1240 publicly visible posts • joined 16 Apr 2018
Believe me, the bootloader is the least of your worries. With the current Windows-on-Snapdragon tablets, you do have an unlocked bootloader, Linux aarch64 can boot, but there's no graphics acceleration, making the thing entirely useless. Blame Qualcomm for that one.
Re: Razer went full evil back in about 2013 or so
You might like this then: https://github.com/CalcProgrammer1/openrazer-win32
Re: Time to 'Nuke' Microsoft
Linux is flexible, free / FOSS, light, tinkering-friendly, but not secure.
Bill Gates lays out a three-point plan to rid the world of COVID-19 – and anti-vaxxer cranks aren't gonna like it
Honestly no idea what are they proud of
but the mission is significant as it is the first interplanetary effort mounted by an Arab nation. As such it is the source of considerable pride.
If the technology is sourced from Japan, the actual probe was built in the United States, and the expertise is sourced from the West, where's the "Arab" angle? That they funded the project?
It's good that they did *something*, but had they channelled these funds to actually train people who would build the aircraft and manage the mission from top to bottom (perhaps like the Mangalyaan project), it would have been a source of actual pride. Until then, it's just another demonstration of how rich these guys are, not of their actual will to contribute.
Everything must go! Distributors clear shelves of ALL notebooks in Q2, even ones gathering dust over last 12 months
Leaked benchmarks from developer kit for Apple's home-baked silicon appear to give Microsoft a run for its money
Of course it won't have the same chip.
"Another point worth noting: there's no guarantee the A12Z chip in the Developer Transition Kit will appear in the first consumer Arm-based Macs, which are expected to land later this year. "
The other well-known Developer Transition Kit, the one for PowerPC to x86, had a Pentium 4, while the final release had a Core Duo chip (which was much more powerful).
Capture the horrors of war in razor-sharp quality with this ruggedised Samsung phone – or just lob it at enemy forces
The rumor that just won't die: Apple to keep Intel at Arm's length in 2021 with launch of 'A14-powered laptops'
They would be better off porting to ARM and releasing an ipad pro-pro with full macos.
What I would note is that MS' attempt at ARM laptops have not been a spectacular success and the only place I've seen a lot of Google's devices are those dumped on kids in school.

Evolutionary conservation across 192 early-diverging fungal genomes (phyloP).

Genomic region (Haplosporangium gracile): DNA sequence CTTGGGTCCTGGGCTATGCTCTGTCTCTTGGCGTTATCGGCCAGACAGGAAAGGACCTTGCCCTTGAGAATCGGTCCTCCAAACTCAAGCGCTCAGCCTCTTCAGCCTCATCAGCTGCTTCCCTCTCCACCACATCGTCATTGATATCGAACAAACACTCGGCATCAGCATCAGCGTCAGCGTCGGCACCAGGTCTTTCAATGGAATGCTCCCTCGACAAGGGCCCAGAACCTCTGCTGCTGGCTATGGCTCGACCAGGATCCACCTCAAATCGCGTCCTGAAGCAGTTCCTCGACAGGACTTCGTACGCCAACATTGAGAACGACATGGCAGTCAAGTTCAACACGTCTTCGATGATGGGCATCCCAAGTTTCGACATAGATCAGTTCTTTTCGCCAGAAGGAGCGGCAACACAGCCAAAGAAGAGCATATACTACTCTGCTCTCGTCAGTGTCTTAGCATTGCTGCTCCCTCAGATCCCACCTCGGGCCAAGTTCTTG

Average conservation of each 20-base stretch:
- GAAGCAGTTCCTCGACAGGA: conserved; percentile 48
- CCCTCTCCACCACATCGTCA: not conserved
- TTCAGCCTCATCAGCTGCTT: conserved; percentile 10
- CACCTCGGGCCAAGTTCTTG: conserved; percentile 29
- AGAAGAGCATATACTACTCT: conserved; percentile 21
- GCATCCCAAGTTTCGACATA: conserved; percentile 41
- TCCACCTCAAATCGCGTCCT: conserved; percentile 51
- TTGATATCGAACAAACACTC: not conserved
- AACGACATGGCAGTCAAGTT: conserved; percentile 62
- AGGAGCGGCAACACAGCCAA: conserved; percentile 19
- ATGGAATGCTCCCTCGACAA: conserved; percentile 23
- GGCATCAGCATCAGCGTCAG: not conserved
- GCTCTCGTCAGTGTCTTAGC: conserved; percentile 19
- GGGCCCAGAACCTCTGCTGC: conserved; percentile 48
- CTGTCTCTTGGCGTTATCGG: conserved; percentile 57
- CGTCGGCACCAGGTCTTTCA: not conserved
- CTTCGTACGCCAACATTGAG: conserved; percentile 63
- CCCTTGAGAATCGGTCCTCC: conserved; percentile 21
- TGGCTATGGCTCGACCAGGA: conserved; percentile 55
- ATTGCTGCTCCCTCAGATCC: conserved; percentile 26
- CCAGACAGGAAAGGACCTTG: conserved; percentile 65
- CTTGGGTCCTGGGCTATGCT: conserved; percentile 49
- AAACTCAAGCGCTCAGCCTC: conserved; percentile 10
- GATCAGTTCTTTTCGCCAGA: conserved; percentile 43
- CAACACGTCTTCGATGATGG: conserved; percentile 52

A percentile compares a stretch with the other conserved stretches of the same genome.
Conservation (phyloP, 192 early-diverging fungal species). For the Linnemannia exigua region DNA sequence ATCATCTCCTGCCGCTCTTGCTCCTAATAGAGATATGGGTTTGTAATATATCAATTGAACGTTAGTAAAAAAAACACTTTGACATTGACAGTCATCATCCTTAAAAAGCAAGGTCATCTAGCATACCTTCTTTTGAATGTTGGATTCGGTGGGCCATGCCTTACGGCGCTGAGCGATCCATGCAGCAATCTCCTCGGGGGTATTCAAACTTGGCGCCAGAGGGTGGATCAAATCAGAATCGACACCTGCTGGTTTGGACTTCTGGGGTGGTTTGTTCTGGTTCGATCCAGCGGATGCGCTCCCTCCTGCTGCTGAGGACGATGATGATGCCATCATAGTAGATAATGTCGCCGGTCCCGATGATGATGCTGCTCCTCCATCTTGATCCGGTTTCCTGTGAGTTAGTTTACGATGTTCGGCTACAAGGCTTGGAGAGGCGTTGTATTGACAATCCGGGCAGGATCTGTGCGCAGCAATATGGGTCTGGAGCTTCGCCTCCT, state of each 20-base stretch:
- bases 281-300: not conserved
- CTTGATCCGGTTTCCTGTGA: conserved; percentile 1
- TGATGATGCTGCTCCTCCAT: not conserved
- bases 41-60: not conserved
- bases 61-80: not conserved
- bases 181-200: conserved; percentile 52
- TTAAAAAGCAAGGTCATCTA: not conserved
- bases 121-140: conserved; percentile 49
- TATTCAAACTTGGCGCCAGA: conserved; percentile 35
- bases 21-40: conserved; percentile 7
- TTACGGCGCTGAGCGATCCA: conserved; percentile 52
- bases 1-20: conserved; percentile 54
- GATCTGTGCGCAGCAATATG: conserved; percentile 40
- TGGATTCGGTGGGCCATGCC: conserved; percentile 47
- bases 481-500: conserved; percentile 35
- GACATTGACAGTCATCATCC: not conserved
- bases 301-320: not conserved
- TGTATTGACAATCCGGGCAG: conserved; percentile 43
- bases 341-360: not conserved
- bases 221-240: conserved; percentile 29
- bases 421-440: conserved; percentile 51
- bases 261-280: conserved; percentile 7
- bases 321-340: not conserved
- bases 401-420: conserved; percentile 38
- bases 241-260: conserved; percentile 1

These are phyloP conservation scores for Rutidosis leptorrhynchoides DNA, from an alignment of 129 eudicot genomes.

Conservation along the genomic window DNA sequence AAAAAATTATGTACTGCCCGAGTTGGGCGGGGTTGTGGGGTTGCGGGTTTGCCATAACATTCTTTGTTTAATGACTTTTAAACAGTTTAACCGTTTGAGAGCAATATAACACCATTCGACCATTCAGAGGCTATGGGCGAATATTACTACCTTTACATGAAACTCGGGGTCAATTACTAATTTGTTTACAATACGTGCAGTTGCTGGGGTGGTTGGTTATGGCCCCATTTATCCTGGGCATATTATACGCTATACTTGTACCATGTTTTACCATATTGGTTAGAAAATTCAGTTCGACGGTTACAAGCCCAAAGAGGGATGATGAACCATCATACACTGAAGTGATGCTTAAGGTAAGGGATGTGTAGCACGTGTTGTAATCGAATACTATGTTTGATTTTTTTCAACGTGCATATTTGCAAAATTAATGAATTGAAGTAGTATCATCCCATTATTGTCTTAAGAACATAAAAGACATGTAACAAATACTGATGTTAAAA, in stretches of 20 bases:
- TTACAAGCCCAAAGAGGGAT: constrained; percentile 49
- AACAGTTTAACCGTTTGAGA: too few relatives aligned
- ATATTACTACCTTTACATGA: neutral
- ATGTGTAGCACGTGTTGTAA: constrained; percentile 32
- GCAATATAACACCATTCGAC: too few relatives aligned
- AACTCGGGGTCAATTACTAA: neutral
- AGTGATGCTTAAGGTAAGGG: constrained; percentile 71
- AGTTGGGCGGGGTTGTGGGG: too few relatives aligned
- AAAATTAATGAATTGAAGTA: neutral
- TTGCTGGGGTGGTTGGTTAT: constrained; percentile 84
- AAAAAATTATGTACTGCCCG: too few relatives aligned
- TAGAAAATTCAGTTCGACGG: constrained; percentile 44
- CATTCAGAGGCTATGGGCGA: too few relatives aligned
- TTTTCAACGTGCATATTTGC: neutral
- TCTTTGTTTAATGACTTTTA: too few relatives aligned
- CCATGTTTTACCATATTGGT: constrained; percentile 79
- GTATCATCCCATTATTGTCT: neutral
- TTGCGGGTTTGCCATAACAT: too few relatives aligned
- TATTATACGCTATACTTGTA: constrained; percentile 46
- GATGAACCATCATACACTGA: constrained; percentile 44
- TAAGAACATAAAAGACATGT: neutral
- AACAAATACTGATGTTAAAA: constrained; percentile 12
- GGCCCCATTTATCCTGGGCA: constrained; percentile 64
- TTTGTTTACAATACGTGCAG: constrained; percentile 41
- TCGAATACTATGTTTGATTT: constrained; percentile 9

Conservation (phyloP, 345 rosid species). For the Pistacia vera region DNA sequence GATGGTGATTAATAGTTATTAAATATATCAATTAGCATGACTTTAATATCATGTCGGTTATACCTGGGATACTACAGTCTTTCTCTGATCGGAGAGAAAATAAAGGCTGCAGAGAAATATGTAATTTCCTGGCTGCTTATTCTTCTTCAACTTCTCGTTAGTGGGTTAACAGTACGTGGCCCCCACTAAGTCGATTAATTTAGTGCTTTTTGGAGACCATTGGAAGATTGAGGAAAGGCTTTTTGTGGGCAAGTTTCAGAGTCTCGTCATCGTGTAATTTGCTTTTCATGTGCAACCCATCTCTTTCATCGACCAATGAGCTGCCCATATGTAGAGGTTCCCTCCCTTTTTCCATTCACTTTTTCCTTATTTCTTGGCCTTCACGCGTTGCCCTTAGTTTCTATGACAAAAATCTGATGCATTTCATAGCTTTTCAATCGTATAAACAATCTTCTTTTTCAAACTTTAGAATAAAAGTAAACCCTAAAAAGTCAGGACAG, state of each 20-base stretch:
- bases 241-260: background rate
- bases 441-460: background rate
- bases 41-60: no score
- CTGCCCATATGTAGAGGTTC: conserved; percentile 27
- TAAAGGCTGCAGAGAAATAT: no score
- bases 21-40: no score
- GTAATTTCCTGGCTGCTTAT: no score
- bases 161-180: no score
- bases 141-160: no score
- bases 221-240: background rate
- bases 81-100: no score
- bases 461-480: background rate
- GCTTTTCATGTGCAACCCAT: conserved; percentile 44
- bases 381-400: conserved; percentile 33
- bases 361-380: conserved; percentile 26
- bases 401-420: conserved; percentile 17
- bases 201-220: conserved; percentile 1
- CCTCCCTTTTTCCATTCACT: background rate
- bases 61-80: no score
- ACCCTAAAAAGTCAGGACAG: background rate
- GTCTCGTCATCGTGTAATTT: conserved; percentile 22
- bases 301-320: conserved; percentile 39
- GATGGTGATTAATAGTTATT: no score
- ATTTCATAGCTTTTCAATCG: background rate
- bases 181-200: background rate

What about phones, which are pretty much mini PCs without a keyboard?
What about the Raspberry Pi and its clones?
What about ARM servers? (I know that ARM servers tend to be specific-purpose as opposed to general-purpose, but hey, it's there)
Welcome to life in the Fossa lane: Ubuntu 20.04 let out of cage and Shuttleworth claims Canonical now 'commercially self sustaining'
Thought you'd go online to buy better laptop for home working? Too bad, UK. So did everyone. Laptops, monitors and WLANs fly off shelves
Re: Mr downvoter
This is also hedging lots of bets on your perceived immunocompetence.
It's a little like playing Russian roulette.
Nation's home workers hitting refresh on 7 April can buy... Honor's bargain-basement Ryzen ultrabook
Look ma, no Intel Management Engine, ish: Purism lifts lid on the Librem Mini, a privacy-focused micro PC
As far as it's known from Intel documentation, Intel MEI loads its firmware from an SPI chip on the motherboard, the same one that holds the BIOS/UEFI.
This project's whole point is to keep only a minimum of MEI components that would still permit the CPU to boot (while obliterating ME functionality).
I said x86 (the architecture), not Intel CPUs themselves. Your question was about how the choice of architecture could affect backdoor presence.
Backdoors could be built in any hardware including open-source hardware. You have to have perfect control of the supply chain, from the individual silicon wafers, even the machinery used to cut and process the wafers, to the couriers transporting your finished CPUs. An impossible amount of control, plain and simple, even for nation-states.
Same goes for software. You have to write your own assembly code if you want to be 100% guaranteed to be free of backdoors.
Re: Good but not great
A stateless laptop isn't a Chromebook. It has persistent storage, but that persistent storage is external to the laptop.
The whole concept of stateless means that the laptop itself doesn't have any chips capable of storing anything (including malware) - everything is moved to an external USB stick. Therefore, malware can't persist in firmware on the machine because the user can replace the stick on demand.
Good but not great
Don't know why they don't ... the concept surely makes sense.
You pretty much nailed it here.
Maybe they have a skunkworks project to get their chip to run a full version of macOS, but they haven't demonstrated anything yet.
To be honest, some "practical" proof exists.
Ages ago, the original iPad Air (only the iPad Air) can run Mac OS X Mavericks, because Apple had included ARM binaries of the whole system in the Mavericks release.
Still not a real computer.
Unless you can totally control every partition of that flash storage.
Until you can change out the operating system for anything you might see fit.
Until it runs a real operating system, not a mobile operating system wearing a T-shirt five sizes too big.
The previous release was faster than an i7-8700U, so faster than basically all laptops on the market at the time except gaming laptops and workstation laptops running H-Series chips.